It seems like oval engagement rings are popping up just about everywhere these days. Celebrities like Blake Lively, Leann Rimes, Heidi Klum, Katharine McPhee, Salma hayek and all wear (or have worn, in some cases) them proudly, thus increasing their popularity. Kate Middleton even stunned jewelry lovers across the world when she flaunted her blue sapphire oval engagement ring— the very same ring made famous years ago when it was worn by her fiancée’s late mother, Diana, Princess of Wales. If you’re looking for an oval engagement ring, you’ve landed on the right article.
Now, once you decide you would like to purchase an oval engagement ring, you need to decide what kind of stone you want. Virtually every gem can be cut into the oval shape, and while engagement rings traditionally have diamonds recent years have shown the increasing use of other stones on account of people desiring uniqueness and individuality.
Historically, the oval shape was primarily only used for cutting rubies and sapphires, as they are easier to cut than diamonds. Oval diamonds as we know them today were not cut until the early 1950s, and they were not perfected until the early 1960s, as 20th century technology greatly enhanced gem and stone cutting techniques. The oval cut was created as a mix between the already established round and Marquise cuts.
An oval diamond has 56 facets and works well in both simple and more elaborate settings. For a unique variation on an oval engagement ring, some women choose different stones for the side settings. This can be a birthstone, making the ring especially personal, or a classic gem like a ruby or emerald. Nevertheless, reports from the past few years state that oval engagement rings use what is now the fourth most popular diamond shape available.
Compared to other diamond cuts, oval-shaped diamonds have a larger flat facet across the top of the stone. This is also known as a “table”. Although it may seem like insignificance to some, a larger table can make flaws in clarity and color more apparent. Therefore, any problems with the clarity and color (namely mineral impurities), should be looked for carefully before a final purchase is made, as they will be all the more obvious in oval engagement rings.
Another flaw to watch out for is the “bow-tie effect”. This is a darkened area across the widest part of the stone (the middle section). In oval engagement rings with any kind of stone, this bow-tie effect can ruin the overall look of the ring— unless you happen to like darkened centers. The degree to which the bow tie is apparent (the intensity of it) is considered to be a good indicator of the stone’s quality. Jewelry stores typically have a professional appraiser on staff or on call who can determine the true value of an oval engagement ring, or just the stone if you do not have it set in the band yet. This is important to ensure quality and integrity.
No matter what kind of stone you select, an oval engagement ring is flattering to most hand shapes as its elliptical shape (when set vertically, as is the norm) has the effect of making fingers appear long and slender (similar to the way vertical stripes in clothing work to make the body look slimmer). Because of the oval engagement ring’s classic appearance, it is one of the more versatile shapes and can be set with either modern or vintage designs. It can also come in a variety of colors. When it comes to the actual structure of the ring, oval engagement ring settings typically have just one large stone, with maybe some smaller diamonds set around it (the oval stone is obviously the focus, however). The oval center can also be set just above or flush with the ring band.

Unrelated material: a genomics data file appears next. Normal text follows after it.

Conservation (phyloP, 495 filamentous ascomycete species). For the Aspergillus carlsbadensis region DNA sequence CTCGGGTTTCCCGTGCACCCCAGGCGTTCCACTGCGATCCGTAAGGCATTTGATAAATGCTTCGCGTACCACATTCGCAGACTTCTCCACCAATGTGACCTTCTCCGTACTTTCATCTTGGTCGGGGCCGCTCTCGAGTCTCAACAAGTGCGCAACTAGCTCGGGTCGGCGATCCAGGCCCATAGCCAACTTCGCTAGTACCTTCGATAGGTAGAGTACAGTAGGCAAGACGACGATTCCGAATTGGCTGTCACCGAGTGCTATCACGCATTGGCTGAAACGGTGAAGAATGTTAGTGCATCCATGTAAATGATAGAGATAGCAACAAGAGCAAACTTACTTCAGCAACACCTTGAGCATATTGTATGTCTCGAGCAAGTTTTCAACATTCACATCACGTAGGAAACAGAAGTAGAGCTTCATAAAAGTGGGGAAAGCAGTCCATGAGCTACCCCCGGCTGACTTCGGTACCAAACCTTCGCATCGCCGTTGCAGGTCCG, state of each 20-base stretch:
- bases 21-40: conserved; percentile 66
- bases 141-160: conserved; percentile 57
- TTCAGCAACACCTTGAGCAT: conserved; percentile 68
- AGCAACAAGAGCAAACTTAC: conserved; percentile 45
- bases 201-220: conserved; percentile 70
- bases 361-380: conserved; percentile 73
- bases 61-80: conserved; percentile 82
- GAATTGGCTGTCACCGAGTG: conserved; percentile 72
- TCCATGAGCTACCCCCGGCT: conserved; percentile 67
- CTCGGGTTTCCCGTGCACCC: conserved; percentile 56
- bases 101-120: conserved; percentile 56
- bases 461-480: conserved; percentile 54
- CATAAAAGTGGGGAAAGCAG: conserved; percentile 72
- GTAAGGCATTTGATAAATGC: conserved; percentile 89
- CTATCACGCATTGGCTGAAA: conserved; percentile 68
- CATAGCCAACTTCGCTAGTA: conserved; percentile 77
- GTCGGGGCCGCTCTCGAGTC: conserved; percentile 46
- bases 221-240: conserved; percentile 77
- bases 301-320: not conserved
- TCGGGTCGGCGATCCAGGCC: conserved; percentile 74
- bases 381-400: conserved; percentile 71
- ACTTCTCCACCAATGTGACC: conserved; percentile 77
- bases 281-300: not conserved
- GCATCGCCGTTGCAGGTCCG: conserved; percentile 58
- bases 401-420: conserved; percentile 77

With the rise in popularity and mainstream prevalence of oval engagement rings, one would think that they would be very easy to find. However, finding the right one can still be a bit difficult, and many jewelers do not have a wide selection on hand. Chain jewelers like Jared, Kay Jewelers and Zales often have a set amount of oval engagement rings for display in their stores, while a much larger variety and set of options can be found in their online catalogs. These online catalogs include oval engagement rings from a variety of individual designers. For example, Kay Jewelers sells rings from designer and bridal specialist Neil Lane (although you can also view oval engagement rings on his individual website).
When shopping for an engagement ring in general, it is very important that you spend some time looking at different options from different designers and sellers. However, it depends on when you need the ring. If you are looking to get something custom made or specially handcrafted, you will need to allow at least a month of extra time. Therefore, this option may be out of the question if you are planning to propose with the ring next week.
If you do want a custom-made oval engagement ring, however, the Internet may once again be your friend. Some specialty jewelry designer websites have now made it possible for customers to both design and order their rings entirely online. Blue Nile, for example, has a Build Your Own Ring section on its company website that allows you to do just that. And yes, Blue Nile offers the option of oval engagement rings. Shane Co., a design company that has everything from diamonds and rubies to sapphires and pearls, has a similar setup on its website. On the other hand, if you know you want a diamond ring, you should check out the Harry Winston website. This jewelry design company works exclusively with diamonds when it comes to engagement rings, and their Oval Micropavé Diamond Engagement Ring is none other than exquisite. Tiffany and Co. also has a collection of diamond oval shaped engagement rings that are well worth looking at.